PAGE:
Romantics’ dreams of a white Christmas are a long shot


THOSE dreaming of a white Christmas here in Donegal may be in for yet another year of disappointment, despite many long range forecasts predicting a cold winter ahead.

There may be semi-apocalyptic warnings from some quarters that we’re facing one of the coldest winters for years, however both the Met Office and Met Eireann have dashed the hopes of many a romantic here in the county, stating the chances of picture- postcard scene of snow-capped spires in Letterkenny is highly unlikely.

Indeed, you are statistically more likely to see a dusting of the white stuff on your morning commute during the depressing days of January and February.



“Christmas is only at the beginning of the period when it’s likely to snow,” explained the Met Office. “We are more likely to see snow between January and March than in December with snow or sleet falling an average 3.9 days in December, compared to 5.3 days in January, 5.6 days in February and 4.2 days in March.

“White Christmases were more frequent in the 18th and 19th centuries, even more so before the change of calendar in 1752 which effectively brought Christmas day back by 12 days.Climate change has also brought higher average temperatures over land and sea and this generally reduced the chances of a white Christmas.”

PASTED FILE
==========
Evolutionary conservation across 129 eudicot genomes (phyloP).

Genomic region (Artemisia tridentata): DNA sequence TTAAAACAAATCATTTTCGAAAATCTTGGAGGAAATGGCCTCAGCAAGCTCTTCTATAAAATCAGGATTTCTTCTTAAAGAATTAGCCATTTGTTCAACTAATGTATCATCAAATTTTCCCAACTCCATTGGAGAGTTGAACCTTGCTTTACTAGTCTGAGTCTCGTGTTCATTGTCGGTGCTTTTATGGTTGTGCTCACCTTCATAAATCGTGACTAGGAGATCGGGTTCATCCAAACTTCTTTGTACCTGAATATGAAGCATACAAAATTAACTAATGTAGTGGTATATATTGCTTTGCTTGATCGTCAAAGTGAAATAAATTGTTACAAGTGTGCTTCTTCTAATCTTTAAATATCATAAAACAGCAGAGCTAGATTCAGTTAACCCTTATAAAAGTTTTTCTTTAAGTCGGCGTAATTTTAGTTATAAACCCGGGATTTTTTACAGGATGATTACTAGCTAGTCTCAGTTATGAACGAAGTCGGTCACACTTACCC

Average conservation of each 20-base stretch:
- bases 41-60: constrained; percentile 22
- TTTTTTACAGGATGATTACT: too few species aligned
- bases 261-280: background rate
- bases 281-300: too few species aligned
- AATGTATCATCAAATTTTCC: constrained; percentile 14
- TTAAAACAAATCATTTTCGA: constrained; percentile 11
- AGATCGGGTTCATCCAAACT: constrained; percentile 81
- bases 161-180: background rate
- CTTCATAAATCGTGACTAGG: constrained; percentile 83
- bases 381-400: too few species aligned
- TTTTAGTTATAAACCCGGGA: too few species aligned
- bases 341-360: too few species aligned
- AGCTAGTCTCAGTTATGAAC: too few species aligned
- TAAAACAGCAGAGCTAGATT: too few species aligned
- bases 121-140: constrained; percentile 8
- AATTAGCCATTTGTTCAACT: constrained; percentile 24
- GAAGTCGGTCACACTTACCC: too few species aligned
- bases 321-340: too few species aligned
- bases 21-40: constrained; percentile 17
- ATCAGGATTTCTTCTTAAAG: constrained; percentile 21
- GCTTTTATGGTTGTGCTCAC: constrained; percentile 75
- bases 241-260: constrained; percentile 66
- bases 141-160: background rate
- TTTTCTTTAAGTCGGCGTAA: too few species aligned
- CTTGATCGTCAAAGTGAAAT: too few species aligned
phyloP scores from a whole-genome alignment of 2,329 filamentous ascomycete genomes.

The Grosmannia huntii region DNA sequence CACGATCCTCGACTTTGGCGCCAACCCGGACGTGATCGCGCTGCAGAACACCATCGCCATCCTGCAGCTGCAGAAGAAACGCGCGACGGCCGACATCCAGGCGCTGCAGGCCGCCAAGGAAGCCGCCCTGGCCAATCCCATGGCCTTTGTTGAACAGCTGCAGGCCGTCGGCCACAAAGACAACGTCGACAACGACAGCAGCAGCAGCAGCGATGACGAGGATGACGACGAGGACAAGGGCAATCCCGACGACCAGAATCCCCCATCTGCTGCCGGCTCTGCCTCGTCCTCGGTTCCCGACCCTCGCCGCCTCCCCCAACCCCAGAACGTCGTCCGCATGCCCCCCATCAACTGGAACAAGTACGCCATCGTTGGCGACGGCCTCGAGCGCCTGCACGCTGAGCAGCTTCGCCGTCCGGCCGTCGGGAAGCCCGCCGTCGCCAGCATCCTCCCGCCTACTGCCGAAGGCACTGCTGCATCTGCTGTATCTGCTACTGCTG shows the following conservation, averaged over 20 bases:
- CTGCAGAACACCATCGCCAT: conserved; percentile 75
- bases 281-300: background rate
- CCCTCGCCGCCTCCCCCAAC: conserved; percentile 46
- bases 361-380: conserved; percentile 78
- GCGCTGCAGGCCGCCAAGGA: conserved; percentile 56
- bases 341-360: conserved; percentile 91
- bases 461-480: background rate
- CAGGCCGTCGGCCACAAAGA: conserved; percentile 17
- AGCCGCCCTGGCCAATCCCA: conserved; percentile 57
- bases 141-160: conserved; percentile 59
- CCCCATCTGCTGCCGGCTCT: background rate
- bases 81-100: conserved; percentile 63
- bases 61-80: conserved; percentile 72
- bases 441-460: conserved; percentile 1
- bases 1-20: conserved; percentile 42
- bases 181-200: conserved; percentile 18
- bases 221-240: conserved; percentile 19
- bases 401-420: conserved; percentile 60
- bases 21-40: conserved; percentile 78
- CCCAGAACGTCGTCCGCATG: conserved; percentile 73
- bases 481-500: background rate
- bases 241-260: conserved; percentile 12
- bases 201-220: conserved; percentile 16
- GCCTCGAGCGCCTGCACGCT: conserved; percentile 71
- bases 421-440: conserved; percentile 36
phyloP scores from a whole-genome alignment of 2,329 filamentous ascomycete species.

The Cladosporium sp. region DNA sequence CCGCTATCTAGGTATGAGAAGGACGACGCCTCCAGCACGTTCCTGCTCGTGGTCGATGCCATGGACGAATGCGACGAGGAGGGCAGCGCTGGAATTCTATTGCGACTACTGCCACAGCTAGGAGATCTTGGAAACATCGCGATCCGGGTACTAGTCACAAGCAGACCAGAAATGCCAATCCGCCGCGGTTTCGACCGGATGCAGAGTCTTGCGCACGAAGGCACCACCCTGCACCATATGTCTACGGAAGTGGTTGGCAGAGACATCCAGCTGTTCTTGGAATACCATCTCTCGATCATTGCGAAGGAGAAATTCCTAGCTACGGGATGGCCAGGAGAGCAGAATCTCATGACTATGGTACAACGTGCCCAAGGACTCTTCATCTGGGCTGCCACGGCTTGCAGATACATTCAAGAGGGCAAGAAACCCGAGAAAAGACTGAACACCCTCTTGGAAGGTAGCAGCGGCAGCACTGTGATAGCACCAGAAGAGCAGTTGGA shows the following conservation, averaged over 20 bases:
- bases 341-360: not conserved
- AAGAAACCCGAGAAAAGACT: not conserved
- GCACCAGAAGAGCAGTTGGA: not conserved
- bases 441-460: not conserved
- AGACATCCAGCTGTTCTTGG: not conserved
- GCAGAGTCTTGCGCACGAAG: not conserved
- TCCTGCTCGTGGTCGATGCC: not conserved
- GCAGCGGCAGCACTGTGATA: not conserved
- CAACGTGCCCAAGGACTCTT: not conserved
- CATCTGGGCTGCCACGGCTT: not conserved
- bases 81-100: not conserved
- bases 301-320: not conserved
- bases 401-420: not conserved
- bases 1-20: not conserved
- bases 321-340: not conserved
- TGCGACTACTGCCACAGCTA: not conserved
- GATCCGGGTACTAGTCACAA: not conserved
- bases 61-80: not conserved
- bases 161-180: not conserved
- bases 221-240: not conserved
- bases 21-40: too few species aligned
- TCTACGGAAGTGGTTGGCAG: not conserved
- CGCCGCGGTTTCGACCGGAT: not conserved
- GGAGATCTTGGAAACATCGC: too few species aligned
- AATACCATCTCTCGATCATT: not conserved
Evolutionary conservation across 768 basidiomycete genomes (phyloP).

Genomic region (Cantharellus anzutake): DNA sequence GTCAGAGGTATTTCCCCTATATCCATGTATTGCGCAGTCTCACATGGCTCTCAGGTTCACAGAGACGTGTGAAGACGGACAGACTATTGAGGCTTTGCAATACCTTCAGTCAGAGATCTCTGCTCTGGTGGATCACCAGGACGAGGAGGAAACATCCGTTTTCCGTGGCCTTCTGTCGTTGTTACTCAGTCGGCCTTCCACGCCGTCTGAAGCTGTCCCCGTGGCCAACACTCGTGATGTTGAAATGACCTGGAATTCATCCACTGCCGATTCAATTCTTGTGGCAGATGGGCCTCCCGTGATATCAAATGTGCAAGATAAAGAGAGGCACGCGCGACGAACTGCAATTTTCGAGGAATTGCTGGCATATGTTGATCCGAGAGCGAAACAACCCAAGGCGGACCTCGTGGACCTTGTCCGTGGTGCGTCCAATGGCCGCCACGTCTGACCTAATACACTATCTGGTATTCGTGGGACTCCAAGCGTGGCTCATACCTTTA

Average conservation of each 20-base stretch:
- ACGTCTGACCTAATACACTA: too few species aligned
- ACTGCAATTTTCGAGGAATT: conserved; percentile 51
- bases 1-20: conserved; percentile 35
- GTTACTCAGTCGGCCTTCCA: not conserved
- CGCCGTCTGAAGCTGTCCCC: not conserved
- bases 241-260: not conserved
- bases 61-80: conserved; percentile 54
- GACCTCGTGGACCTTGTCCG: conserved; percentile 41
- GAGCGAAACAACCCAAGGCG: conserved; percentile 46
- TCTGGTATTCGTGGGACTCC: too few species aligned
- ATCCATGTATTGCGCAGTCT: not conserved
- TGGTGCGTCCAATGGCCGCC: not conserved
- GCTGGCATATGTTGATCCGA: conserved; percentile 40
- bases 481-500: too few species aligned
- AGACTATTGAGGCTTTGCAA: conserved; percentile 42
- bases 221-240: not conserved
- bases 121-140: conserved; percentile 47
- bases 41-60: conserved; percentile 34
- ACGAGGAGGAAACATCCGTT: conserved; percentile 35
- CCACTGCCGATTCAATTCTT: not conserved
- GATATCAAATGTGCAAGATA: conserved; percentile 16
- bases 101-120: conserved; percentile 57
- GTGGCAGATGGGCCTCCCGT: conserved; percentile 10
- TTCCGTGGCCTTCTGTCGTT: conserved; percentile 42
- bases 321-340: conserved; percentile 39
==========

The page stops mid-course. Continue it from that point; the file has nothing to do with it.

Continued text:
Met Eireann also stated the same regarding Irish weather patterns, and explained the romantic notion of snow at Christmas, despite not being common at this time of year, probably came from an era from which many of our current festive traditions originated, and when winter weather patterns were different from those today.

“In modern times, snow is synonymous with Christmas. Christmas cards, songs and scene from the Victorian period, notably in Charles Dickens’ novels, all portray snow falling at Christmas,” said Met Eireann’s Aidan Murphy. “The origins of a white Christmas may originally have come from the ‘Little Ice Age’ that occurred during the period 1550-1850.”

Mr Murphy said Ireland had only seen country-wide snow on Christmas Day 17 times since 1961, most recently in 2010 which was one of the coldest days ever recorded.

He also added that while for many people a white Christmas means snow covering the ground, those having a flutter on it this year may be in for a little more luck with most bookmakers requiring only a single snow flake to fall during the 24 hours of December 25 at Dublin Airport.

This happens, on average, every six years or so. All hope is not entirely lost for those hoping for a proper snow fall, however, with both Met Eireann and the Met Office stressing it is only really possible to forecast any form of weather accurately no longer than five days in advance.


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